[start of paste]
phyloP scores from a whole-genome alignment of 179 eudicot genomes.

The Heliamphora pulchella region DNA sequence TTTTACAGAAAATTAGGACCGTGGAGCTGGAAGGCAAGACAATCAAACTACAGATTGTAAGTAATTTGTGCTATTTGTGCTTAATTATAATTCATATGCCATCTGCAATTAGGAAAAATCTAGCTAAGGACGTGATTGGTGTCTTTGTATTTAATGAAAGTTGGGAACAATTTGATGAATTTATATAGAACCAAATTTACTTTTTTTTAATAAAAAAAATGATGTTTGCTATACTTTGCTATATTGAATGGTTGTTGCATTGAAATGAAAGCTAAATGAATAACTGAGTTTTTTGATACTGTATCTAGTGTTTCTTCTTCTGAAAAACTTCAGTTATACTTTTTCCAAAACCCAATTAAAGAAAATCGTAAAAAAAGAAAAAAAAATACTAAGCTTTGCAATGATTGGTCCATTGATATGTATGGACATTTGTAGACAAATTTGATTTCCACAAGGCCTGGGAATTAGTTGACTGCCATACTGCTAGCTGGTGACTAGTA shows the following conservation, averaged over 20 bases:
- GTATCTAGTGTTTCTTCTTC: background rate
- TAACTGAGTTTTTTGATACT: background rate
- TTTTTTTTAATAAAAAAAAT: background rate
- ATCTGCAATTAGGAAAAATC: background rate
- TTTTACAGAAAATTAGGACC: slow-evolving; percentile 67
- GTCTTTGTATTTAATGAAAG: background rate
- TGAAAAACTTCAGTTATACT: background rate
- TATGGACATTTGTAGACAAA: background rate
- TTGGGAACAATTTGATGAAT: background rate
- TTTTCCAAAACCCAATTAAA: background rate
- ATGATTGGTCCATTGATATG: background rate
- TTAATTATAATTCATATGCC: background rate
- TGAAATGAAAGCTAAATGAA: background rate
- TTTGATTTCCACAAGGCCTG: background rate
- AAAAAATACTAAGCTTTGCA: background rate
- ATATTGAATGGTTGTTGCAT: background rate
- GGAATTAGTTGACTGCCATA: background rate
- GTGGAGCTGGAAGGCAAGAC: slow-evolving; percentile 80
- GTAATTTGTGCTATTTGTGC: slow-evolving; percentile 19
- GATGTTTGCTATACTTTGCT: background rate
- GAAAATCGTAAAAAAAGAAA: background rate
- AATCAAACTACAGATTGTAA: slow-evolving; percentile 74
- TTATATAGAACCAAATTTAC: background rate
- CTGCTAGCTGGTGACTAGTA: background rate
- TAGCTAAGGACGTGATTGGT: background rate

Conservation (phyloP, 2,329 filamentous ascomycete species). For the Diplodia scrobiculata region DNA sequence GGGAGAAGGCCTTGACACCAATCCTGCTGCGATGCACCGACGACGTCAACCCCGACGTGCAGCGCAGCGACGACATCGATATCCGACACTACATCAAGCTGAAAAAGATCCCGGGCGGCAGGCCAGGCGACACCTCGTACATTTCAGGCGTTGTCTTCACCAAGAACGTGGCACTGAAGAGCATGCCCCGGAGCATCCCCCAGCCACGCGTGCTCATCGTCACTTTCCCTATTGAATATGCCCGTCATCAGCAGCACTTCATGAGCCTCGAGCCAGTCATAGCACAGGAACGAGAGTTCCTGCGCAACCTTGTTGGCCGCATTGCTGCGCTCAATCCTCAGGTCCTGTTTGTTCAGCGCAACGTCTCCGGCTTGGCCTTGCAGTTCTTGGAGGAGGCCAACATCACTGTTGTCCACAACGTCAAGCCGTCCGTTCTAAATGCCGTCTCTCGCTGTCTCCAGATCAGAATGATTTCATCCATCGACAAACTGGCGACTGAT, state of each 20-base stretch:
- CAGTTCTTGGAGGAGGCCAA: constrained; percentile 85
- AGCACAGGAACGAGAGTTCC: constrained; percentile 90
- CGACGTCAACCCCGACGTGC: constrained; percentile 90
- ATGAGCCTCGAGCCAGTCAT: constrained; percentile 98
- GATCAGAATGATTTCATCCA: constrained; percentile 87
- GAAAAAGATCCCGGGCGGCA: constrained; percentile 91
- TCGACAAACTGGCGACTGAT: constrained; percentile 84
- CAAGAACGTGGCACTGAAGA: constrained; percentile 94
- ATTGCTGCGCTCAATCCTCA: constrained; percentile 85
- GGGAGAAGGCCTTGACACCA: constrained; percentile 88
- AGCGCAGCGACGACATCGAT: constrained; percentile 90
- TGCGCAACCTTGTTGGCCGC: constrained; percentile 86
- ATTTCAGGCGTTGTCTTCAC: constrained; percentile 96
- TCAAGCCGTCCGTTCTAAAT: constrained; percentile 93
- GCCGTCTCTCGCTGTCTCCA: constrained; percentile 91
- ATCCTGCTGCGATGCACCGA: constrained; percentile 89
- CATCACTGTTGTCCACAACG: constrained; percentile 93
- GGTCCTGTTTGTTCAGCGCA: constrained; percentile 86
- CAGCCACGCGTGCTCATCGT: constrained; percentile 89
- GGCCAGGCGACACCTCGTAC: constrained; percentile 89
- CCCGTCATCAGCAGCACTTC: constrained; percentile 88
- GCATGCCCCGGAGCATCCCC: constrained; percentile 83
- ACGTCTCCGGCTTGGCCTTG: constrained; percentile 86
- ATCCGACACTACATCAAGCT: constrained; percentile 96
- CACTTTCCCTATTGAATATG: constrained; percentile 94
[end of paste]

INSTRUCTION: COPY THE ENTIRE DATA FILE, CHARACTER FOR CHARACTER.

phyloP scores from a whole-genome alignment of 179 eudicot genomes.

The Heliamphora pulchella region DNA sequence TTTTACAGAAAATTAGGACCGTGGAGCTGGAAGGCAAGACAATCAAACTACAGATTGTAAGTAATTTGTGCTATTTGTGCTTAATTATAATTCATATGCCATCTGCAATTAGGAAAAATCTAGCTAAGGACGTGATTGGTGTCTTTGTATTTAATGAAAGTTGGGAACAATTTGATGAATTTATATAGAACCAAATTTACTTTTTTTTAATAAAAAAAATGATGTTTGCTATACTTTGCTATATTGAATGGTTGTTGCATTGAAATGAAAGCTAAATGAATAACTGAGTTTTTTGATACTGTATCTAGTGTTTCTTCTTCTGAAAAACTTCAGTTATACTTTTTCCAAAACCCAATTAAAGAAAATCGTAAAAAAAGAAAAAAAAATACTAAGCTTTGCAATGATTGGTCCATTGATATGTATGGACATTTGTAGACAAATTTGATTTCCACAAGGCCTGGGAATTAGTTGACTGCCATACTGCTAGCTGGTGACTAGTA shows the following conservation, averaged over 20 bases:
- GTATCTAGTGTTTCTTCTTC: background rate
- TAACTGAGTTTTTTGATACT: background rate
- TTTTTTTTAATAAAAAAAAT: background rate
- ATCTGCAATTAGGAAAAATC: background rate
- TTTTACAGAAAATTAGGACC: slow-evolving; percentile 67
- GTCTTTGTATTTAATGAAAG: background rate
- TGAAAAACTTCAGTTATACT: background rate
- TATGGACATTTGTAGACAAA: background rate
- TTGGGAACAATTTGATGAAT: background rate
- TTTTCCAAAACCCAATTAAA: background rate
- ATGATTGGTCCATTGATATG: background rate
- TTAATTATAATTCATATGCC: background rate
- TGAAATGAAAGCTAAATGAA: background rate
- TTTGATTTCCACAAGGCCTG: background rate
- AAAAAATACTAAGCTTTGCA: background rate
- ATATTGAATGGTTGTTGCAT: background rate
- GGAATTAGTTGACTGCCATA: background rate
- GTGGAGCTGGAAGGCAAGAC: slow-evolving; percentile 80
- GTAATTTGTGCTATTTGTGC: slow-evolving; percentile 19
- GATGTTTGCTATACTTTGCT: background rate
- GAAAATCGTAAAAAAAGAAA: background rate
- AATCAAACTACAGATTGTAA: slow-evolving; percentile 74
- TTATATAGAACCAAATTTAC: background rate
- CTGCTAGCTGGTGACTAGTA: background rate
- TAGCTAAGGACGTGATTGGT: background rate

Conservation (phyloP, 2,329 filamentous ascomycete species). For the Diplodia scrobiculata region DNA sequence GGGAGAAGGCCTTGACACCAATCCTGCTGCGATGCACCGACGACGTCAACCCCGACGTGCAGCGCAGCGACGACATCGATATCCGACACTACATCAAGCTGAAAAAGATCCCGGGCGGCAGGCCAGGCGACACCTCGTACATTTCAGGCGTTGTCTTCACCAAGAACGTGGCACTGAAGAGCATGCCCCGGAGCATCCCCCAGCCACGCGTGCTCATCGTCACTTTCCCTATTGAATATGCCCGTCATCAGCAGCACTTCATGAGCCTCGAGCCAGTCATAGCACAGGAACGAGAGTTCCTGCGCAACCTTGTTGGCCGCATTGCTGCGCTCAATCCTCAGGTCCTGTTTGTTCAGCGCAACGTCTCCGGCTTGGCCTTGCAGTTCTTGGAGGAGGCCAACATCACTGTTGTCCACAACGTCAAGCCGTCCGTTCTAAATGCCGTCTCTCGCTGTCTCCAGATCAGAATGATTTCATCCATCGACAAACTGGCGACTGAT, state of each 20-base stretch:
- CAGTTCTTGGAGGAGGCCAA: constrained; percentile 85
- AGCACAGGAACGAGAGTTCC: constrained; percentile 90
- CGACGTCAACCCCGACGTGC: constrained; percentile 90
- ATGAGCCTCGAGCCAGTCAT: constrained; percentile 98
- GATCAGAATGATTTCATCCA: constrained; percentile 87
- GAAAAAGATCCCGGGCGGCA: constrained; percentile 91
- TCGACAAACTGGCGACTGAT: constrained; percentile 84
- CAAGAACGTGGCACTGAAGA: constrained; percentile 94
- ATTGCTGCGCTCAATCCTCA: constrained; percentile 85
- GGGAGAAGGCCTTGACACCA: constrained; percentile 88
- AGCGCAGCGACGACATCGAT: constrained; percentile 90
- TGCGCAACCTTGTTGGCCGC: constrained; percentile 86
- ATTTCAGGCGTTGTCTTCAC: constrained; percentile 96
- TCAAGCCGTCCGTTCTAAAT: constrained; percentile 93
- GCCGTCTCTCGCTGTCTCCA: constrained; percentile 91
- ATCCTGCTGCGATGCACCGA: constrained; percentile 89
- CATCACTGTTGTCCACAACG: constrained; percentile 93
- GGTCCTGTTTGTTCAGCGCA: constrained; percentile 86
- CAGCCACGCGTGCTCATCGT: constrained; percentile 89
- GGCCAGGCGACACCTCGTAC: constrained; percentile 89
- CCCGTCATCAGCAGCACTTC: constrained; percentile 88
- GCATGCCCCGGAGCATCCCC: constrained; percentile 83
- ACGTCTCCGGCTTGGCCTTG: constrained; percentile 86
- ATCCGACACTACATCAAGCT: constrained; percentile 96
- CACTTTCCCTATTGAATATG: constrained; percentile 94